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Subplasticity In Australian Soils. I. Description, Occurrence, And Some Properties

DS McIntyre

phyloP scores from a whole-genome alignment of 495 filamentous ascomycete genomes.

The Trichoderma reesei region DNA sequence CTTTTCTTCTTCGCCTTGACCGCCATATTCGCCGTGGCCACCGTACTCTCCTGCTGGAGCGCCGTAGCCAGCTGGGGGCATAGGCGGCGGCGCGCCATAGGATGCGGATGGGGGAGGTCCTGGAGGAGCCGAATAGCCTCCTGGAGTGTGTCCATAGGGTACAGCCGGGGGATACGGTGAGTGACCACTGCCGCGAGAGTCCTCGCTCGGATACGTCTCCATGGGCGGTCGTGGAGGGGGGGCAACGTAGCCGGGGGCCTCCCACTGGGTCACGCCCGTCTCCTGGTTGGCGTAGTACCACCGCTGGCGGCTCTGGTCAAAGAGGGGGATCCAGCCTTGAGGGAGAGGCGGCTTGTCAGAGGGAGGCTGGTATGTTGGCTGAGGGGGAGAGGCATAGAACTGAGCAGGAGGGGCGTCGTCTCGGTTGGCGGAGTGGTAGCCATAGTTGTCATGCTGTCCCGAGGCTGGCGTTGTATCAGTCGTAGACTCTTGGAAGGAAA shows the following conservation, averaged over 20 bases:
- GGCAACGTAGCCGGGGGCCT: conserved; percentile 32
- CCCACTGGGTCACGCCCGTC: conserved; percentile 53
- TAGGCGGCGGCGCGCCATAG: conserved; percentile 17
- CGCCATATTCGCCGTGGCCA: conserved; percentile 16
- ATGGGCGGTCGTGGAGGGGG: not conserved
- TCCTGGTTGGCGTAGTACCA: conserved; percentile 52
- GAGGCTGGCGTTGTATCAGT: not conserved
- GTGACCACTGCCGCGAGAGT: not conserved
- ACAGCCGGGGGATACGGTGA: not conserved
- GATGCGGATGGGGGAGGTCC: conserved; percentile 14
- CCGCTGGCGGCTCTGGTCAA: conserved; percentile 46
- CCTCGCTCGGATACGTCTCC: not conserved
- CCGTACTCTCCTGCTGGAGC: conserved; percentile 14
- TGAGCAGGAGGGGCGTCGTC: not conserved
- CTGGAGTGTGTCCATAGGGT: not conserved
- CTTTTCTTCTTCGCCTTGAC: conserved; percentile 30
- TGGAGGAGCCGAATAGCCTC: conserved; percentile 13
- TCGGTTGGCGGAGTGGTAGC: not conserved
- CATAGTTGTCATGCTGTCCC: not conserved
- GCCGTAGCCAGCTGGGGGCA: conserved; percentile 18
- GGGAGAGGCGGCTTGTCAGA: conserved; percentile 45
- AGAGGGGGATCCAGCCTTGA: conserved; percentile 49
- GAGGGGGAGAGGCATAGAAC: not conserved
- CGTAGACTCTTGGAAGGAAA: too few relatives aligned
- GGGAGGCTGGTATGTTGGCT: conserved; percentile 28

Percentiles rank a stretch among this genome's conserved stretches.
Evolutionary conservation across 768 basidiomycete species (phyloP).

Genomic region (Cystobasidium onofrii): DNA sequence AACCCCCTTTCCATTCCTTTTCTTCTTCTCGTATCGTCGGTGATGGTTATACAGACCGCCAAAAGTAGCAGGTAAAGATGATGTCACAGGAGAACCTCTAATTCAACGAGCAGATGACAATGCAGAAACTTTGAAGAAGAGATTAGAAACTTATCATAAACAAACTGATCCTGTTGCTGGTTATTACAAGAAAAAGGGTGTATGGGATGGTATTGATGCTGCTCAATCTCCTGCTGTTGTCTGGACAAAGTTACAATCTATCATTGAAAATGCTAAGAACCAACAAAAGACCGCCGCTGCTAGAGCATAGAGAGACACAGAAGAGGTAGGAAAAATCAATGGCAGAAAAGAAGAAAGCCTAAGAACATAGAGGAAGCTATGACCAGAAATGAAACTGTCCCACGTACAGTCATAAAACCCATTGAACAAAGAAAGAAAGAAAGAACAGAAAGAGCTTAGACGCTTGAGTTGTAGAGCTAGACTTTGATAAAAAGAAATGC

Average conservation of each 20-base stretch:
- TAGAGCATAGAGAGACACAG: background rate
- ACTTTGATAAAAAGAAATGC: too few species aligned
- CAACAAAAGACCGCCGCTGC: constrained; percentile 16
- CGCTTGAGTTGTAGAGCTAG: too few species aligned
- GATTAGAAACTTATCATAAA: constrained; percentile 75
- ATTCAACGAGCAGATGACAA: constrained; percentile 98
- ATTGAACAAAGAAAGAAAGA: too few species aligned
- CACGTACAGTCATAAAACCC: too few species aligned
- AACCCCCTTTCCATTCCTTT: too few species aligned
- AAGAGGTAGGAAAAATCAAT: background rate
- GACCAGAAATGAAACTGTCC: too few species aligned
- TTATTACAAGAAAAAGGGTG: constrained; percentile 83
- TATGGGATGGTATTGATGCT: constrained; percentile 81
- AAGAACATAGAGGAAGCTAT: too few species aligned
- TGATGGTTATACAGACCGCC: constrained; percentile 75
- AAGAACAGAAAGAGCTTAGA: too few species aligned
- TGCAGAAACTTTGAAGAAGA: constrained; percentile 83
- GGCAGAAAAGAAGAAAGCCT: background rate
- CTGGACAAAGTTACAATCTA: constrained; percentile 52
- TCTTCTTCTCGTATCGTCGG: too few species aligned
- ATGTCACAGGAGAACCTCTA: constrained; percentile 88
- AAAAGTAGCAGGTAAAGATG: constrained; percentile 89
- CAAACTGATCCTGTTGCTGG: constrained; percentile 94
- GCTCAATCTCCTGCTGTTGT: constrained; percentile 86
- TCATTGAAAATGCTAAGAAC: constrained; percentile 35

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The origin of the term 'subplasticity', its connotation in the description and properties of some Australian soils, and the occurrence and distribution of subplastic soils are discussed. Although the term was originally descriptive, the degree of subplasticity being determined by field texturing of soils, it has come to mean also that the soil very strongly resists dispersion into primary particles by both mechanical and chemical means. The results of some early attempts at dispersion are presented (a series of following papers describes properties in more detail), and comparison is made with various other soils, which show subplasticity and resistance to dispersion to a lesser degree, or normal dispersion properties. A high degree of subplasticity and high resistance to dispersion are associated, in the majority of cases, with soils formed in parna, an aeolian clay, as parent material.